Activism in the Social Media Age
As the #BlackLivesMatter hashtag turns 5 years old, a look at its evolution on Twitter and how Americans view social media’s impact on political and civic engagement
Stories From Experts About the Impact of Digital Life
While many technology experts and scholars have concerns about the social, political and economic fallout from the spread of digital activities, they also tend to report that their own experience of digital life has been positive.
Public Attitudes Toward Technology Companies
A majority of Republicans say technology firms support the views of liberals over conservatives and that social media platforms censor political viewpoints. Still, Americans tend to feel that these firms benefit them and – to a lesser degree – society.
Teens, Social Media & Technology 2018
YouTube, Instagram and Snapchat are the most popular online platforms among teens. Fully 95% of teens have access to a smartphone and 45% say they are online almost constantly.
Declining Majority of Online Adults Say the Internet Has Been Good for Society
At the same time, the contours of connectivity are shifting: One-in-five Americans (20%) are now ‘smartphone only’ internet users at home.
The Future of Well-Being in a Tech-Saturated World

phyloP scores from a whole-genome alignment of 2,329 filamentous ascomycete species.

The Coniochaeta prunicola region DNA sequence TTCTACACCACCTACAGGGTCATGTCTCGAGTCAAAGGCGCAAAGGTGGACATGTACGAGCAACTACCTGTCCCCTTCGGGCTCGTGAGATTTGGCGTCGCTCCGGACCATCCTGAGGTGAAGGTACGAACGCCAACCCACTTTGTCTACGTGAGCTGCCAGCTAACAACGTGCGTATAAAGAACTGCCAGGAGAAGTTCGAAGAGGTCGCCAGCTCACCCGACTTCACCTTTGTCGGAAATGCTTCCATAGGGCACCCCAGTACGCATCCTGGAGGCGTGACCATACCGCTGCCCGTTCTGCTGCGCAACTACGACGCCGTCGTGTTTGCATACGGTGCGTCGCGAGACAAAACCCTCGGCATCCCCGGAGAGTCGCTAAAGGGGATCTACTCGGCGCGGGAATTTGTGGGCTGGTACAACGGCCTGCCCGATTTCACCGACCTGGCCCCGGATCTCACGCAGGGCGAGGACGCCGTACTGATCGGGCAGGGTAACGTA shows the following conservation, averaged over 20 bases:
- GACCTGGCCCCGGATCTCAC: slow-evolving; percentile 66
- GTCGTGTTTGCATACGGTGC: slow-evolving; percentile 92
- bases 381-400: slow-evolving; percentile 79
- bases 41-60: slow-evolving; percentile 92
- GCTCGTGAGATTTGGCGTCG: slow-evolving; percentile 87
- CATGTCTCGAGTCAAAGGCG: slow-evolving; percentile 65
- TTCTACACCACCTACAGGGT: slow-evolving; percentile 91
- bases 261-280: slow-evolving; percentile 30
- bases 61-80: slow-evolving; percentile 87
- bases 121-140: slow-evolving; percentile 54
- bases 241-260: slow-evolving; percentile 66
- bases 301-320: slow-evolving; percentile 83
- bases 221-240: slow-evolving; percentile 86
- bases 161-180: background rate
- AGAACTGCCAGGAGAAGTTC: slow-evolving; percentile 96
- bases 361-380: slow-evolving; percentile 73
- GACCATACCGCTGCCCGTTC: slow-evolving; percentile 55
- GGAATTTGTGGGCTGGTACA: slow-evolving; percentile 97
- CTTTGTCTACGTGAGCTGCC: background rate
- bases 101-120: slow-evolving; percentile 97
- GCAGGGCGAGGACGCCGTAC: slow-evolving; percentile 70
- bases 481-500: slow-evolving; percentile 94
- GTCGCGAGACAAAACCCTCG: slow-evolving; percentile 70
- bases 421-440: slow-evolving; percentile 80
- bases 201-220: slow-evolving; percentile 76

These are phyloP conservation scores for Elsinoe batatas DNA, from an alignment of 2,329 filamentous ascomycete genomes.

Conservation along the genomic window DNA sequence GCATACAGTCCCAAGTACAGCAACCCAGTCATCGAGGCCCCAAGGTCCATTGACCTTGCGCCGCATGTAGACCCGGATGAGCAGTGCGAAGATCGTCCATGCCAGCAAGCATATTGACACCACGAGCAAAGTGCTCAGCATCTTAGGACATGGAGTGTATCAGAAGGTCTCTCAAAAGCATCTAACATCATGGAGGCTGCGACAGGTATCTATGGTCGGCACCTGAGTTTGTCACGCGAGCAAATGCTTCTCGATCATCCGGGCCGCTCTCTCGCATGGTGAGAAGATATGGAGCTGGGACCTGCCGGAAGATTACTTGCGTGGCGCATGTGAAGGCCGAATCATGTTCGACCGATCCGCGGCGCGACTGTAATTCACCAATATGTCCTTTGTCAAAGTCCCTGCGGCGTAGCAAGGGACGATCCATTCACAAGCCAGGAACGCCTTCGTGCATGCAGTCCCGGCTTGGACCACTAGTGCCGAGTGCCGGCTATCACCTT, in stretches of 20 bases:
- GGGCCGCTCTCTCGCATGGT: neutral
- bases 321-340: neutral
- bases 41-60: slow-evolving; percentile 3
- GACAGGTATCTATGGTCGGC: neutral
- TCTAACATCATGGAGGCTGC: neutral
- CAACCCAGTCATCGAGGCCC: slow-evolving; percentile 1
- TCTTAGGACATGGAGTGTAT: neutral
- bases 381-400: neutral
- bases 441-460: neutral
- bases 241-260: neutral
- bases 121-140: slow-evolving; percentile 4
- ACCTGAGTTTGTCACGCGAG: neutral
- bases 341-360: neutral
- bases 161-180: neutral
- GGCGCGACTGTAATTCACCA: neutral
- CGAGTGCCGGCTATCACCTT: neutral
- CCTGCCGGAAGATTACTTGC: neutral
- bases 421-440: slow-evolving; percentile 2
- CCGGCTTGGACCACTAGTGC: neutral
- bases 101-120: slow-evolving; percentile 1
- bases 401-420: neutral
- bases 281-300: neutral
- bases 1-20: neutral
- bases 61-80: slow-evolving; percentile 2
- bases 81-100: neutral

Many experts say digital life will continue to expand people’s boundaries and opportunities. Yet nearly a third think that people’s overall well-being will be more harmed than helped in coming years.
Bots in the Twittersphere
An estimated two-thirds of tweeted links to popular websites are posted by automated accounts – not human beings.
The Science People See on Social Media
Science-related Facebook pages draw millions of followers but ‘news you can use’ posts or ads outnumber ones about scientific discoveries.
Social Media Use in 2018
Facebook and YouTube dominate the social media landscape. But younger Americans, especially those ages 18 to 24, stand out in using a variety of platforms like Snapchat, Instagram and Twitter.
Crossing the Line: What Counts as Online Harassment?
Americans agree that certain behaviors – like direct personal threats – constitute online harassment. But they are more divided on others, such as sending unkind messages or publicly sharing a private conversation.